10 Design Conversion Tips
Design is important.
When people first arrive at your site, the first thing they see is your design. Does it look professional? Is it easy to get around and find what they’re looking for? Does it add credibility to you?
To test the importance of design I’ve been running a series of tests on a few of my sites where I kept the sales text (and a video) the same while simply changing around the design of the site. Design changes increased conversions by as high as 45% in my recent tests.
In other words, you can increase your sales dramatically simply by adding a few design changes to your site without hiring a high priced copywriter (although a high priced copywriter might make even more improvements).
Here are 10 quick conversion tips that revolve around the design and photos on the site:
1. Do you feature a spokesperson prominently near the beginning of the site?
When you go into a retail store, they have staff members there to help you with what you’re looking for. Of course this can be done online through live chat and other features, but you’ll often find that real live chat is expensive for lower cost products and services.
How else can you introduce the human element to your site? One of the simple ways is through having a photo of the person who is the voice of the website. This could be you or another spokesperson…whoever has the credibility the marketplace is looking for.
2. Is the person in the photo smiling and making eye contact with the audience?
Physical attractiveness can help, but for all of us who aren’t movie star quality there is still hope. Make sure the person in the photo is smiling and making eye contact with the reader. This goes a long way to building your relationship.
You like hanging around with people who smile, don’t you? At least it’s better than being around those that are dragging you down to the dumps all the time. Show enthusiasm and interest in your photo.
3. Does the clothing and background fulfill on the promise of the site?
You’ve seen me talk about tests on this subject for some of my own photos. A picture of me and my dog originally beat the professional photo of me in a suit. Eventually the dog photo has been beaten by my picture at the Grand Canyon for sales sites.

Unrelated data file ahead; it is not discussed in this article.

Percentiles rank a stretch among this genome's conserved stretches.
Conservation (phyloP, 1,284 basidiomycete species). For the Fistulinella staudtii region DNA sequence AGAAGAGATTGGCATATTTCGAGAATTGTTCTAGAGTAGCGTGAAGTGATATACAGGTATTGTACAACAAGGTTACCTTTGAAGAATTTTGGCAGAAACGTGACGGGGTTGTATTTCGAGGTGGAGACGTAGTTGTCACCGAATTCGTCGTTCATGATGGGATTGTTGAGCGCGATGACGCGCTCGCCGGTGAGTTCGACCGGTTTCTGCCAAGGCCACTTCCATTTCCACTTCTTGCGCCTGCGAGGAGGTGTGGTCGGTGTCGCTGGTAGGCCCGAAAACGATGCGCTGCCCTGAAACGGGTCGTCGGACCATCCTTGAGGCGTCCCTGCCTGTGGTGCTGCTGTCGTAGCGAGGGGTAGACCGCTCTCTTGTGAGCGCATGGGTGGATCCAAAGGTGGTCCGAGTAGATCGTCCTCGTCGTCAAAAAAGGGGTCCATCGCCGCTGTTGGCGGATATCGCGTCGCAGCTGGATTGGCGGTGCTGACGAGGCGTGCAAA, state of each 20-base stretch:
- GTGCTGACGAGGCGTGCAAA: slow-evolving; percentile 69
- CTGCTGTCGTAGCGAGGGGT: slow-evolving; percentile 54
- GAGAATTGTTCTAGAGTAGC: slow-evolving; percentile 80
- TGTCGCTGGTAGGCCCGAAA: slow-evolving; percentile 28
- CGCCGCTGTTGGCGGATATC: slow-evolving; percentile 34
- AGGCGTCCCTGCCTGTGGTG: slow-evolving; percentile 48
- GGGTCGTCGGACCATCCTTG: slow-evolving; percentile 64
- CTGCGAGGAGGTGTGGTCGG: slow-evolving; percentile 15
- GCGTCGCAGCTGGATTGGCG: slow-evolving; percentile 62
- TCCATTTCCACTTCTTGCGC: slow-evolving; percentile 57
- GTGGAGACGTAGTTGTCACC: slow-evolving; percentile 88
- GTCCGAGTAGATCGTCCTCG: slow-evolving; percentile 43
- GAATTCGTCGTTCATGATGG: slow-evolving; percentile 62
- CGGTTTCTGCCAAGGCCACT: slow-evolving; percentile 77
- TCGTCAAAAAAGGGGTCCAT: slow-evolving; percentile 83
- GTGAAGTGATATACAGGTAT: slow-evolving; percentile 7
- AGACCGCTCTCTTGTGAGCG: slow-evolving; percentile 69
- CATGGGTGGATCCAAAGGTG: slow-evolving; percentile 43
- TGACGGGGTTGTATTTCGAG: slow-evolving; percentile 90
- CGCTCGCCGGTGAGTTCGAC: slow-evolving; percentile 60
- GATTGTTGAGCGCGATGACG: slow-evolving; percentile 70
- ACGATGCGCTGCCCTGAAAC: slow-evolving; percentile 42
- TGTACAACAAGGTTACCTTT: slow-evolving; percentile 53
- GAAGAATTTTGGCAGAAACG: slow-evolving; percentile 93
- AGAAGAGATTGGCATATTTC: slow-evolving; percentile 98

I’m sure I’ll find another better producing photo. Why do these beat the professional photo? First of all they show me in more of an environment that fits my slogan of earning more while working less. In addition I don’t really feel comfortable in the suit which I think shows through (which has been mentioned to me several times while speaking at events).
4. Do you have a promise related caption on the photo?
I’m going to keep drilling you on this one. All photos should have a caption. People’s eyes are drawn to the photos on your site, so the captions underneath them are some of your strongest selling tools. Ignore them at your own peril.
Think of these captions as mini-headlines throughout your site since they will have the next highest readership after your main headline. In fact, I’ve got some ideas on testing a series of photos that tell the story as you go through the copy (which is exactly what people have been doing with video sales letters).
5. Have you added sidebars to the site with additional credibility, proof, testimonials, or another benefit you want to call out?
Years ago we were limited in how wide our pages could be. Today you can easily create much wider pages than the old 600 standard we used to use. BUT that doesn’t mean you can have the main text section extremely wide.
Over the past week I’ve counseled two clients to reduce the width of their main text section because it was simply too wide, and that made it difficult reading. You could just see it the moment you hit their web page.
Since we obviously can go wider, what does that mean. It means we have room to put sidebars and photos as mentioned above. These sidebars can add author bios, additional credibility, or even highlight additional benefits.